Poltava is a city of some 280,000 in Ukraine’s northeastern portion. At the time of this writing (February 27th, 11 AM Pacific Time), the city has yet to suffer a ground assault by Russian troops. Ukrainian sources have reported air strikes in the area.
A few hours drive outside of Poltava lives a young woman named Oksana. She runs and teaches at a school in the city that teaches English. Oksana, at one time, lived in California. She used to babysit my daughter in everything but bloodline’s children.
Some hours ago, Oksana posted the following on Facebook.
TO ALL MY FOREIGN FRIENDS AND COLLEAGUES: I’m as safe as possible in such a situation. Putin is a killer. Kindergartens, orphanages, civil homes… everything is bombed and shelled. He’s lying about attacking only military units. Our army puts its lives to defend. We are organizing help for the army. Mostly medical. And trying to help refugees. Russians are under propaganda influence. They think they are doing the right thing. They love wars and investing them from their taxes…ANYWAY, we need help. WHAT YOU CAN DO ? Apart from medical and financial help…Address your governments to close the sky so we will have to protect our country only on land. And we need SWIFT to be banned for invaders…And a lot of your prayers! It’s very hard and a lot of people are losing homes, lives, close people but nobody is giving up!
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Her school is now serving as a collection point for medicinal and other supplies. That is, for as long as it remains standing.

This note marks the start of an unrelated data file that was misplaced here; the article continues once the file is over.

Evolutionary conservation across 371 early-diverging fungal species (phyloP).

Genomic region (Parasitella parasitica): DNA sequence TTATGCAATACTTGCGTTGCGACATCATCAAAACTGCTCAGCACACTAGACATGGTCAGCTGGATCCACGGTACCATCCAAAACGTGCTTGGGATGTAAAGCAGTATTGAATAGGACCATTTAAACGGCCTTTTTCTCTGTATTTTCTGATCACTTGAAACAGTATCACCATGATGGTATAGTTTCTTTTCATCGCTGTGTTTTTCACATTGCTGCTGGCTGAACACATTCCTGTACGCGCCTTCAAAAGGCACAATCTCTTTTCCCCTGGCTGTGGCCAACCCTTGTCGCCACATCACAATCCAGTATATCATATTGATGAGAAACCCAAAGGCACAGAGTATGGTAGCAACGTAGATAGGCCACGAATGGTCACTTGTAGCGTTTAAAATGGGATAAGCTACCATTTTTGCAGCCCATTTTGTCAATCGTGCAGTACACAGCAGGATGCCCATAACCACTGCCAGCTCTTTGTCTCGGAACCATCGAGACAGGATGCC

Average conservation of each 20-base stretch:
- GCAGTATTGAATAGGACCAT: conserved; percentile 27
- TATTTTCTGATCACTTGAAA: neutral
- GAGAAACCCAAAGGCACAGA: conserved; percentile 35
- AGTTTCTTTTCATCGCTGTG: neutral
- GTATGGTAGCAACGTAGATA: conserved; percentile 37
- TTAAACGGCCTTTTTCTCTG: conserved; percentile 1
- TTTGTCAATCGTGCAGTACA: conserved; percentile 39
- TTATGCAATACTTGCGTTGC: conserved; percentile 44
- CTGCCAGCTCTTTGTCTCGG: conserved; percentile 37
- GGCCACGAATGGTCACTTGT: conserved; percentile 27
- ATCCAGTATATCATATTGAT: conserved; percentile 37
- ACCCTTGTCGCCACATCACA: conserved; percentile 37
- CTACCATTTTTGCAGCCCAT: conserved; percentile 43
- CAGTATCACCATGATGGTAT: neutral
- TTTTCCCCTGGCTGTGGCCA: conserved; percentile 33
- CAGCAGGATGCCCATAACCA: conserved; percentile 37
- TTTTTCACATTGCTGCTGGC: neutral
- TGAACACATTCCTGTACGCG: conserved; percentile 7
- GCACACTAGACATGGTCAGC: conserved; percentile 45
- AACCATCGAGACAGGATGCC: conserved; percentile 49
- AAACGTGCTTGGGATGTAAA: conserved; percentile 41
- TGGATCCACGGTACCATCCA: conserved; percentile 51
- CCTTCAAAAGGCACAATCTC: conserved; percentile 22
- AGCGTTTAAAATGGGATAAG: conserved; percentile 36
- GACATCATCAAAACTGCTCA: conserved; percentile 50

Here in the United States, war has almost always been a foreign entity, something for which we have traveled across an ocean. We don’t tuck our kids in at night, worrying about whether a missile or mortar shell will come crashing through the bedroom wall. We don’t think about whether that siren means an ambulance is heading to the scene of an accident or we need to take shelter from an incoming air raid. We don’t have to pay heed to such considerations. It’s more than likely we never will. It’s one of the rewards of living here.
Other people don’t enjoy that luxury. We know these things happen. We’ve seen the pictures, be they from real life or ones made in a Hollywood basement. We’ve seen them so much, we’ve become inured and disconnected. Even the most disturbing visuals imaginable become optic room noise, something to politely set aside in favor of whatever is the Internet argument flavor of the week.
This is not the case when it is a family member’s written word describing first-hand war’s brutal, omnipresent horror. This cuts deep because you have skin in the game. This is as far removed from Washington, D.C., walking pastry puffs bloviating about Who Is To Blame For All This (here’s a hint: the guy presently living at 1600 Pennsylvania Avenue has far, far more to do with it than the addresses’ previous tenant) and Let’s Send Someone Else’s Kid To Fight This War.
When I write here about sports, I’m fond of the grammatically poor yet still truthful truism “ball don’t care,” meaning athletic tools respond solely to how they are used, with no regard given to the user’s skin color. Here’s another truism: Bomb don’t care. Not if you’re the aggressor or the defender, not if you’re right or wrong, not about your race or religion or gender or any other identifying factor. Its sole objective is, should there be enough of you left to identify after it hits the target, making that job as difficult as possible.
This is the war at home. It is comforting the woman I couldn’t love more as a daughter if she were my own, as she comforts her children. At their respective ages, these kids’ sole life concerns should be that first job, first date, first crush, and did they get their homework done in time to turn in tomorrow morning. Not wondering if the nice woman from next door who used to babysit them when mom was at work will be seeing another sunrise.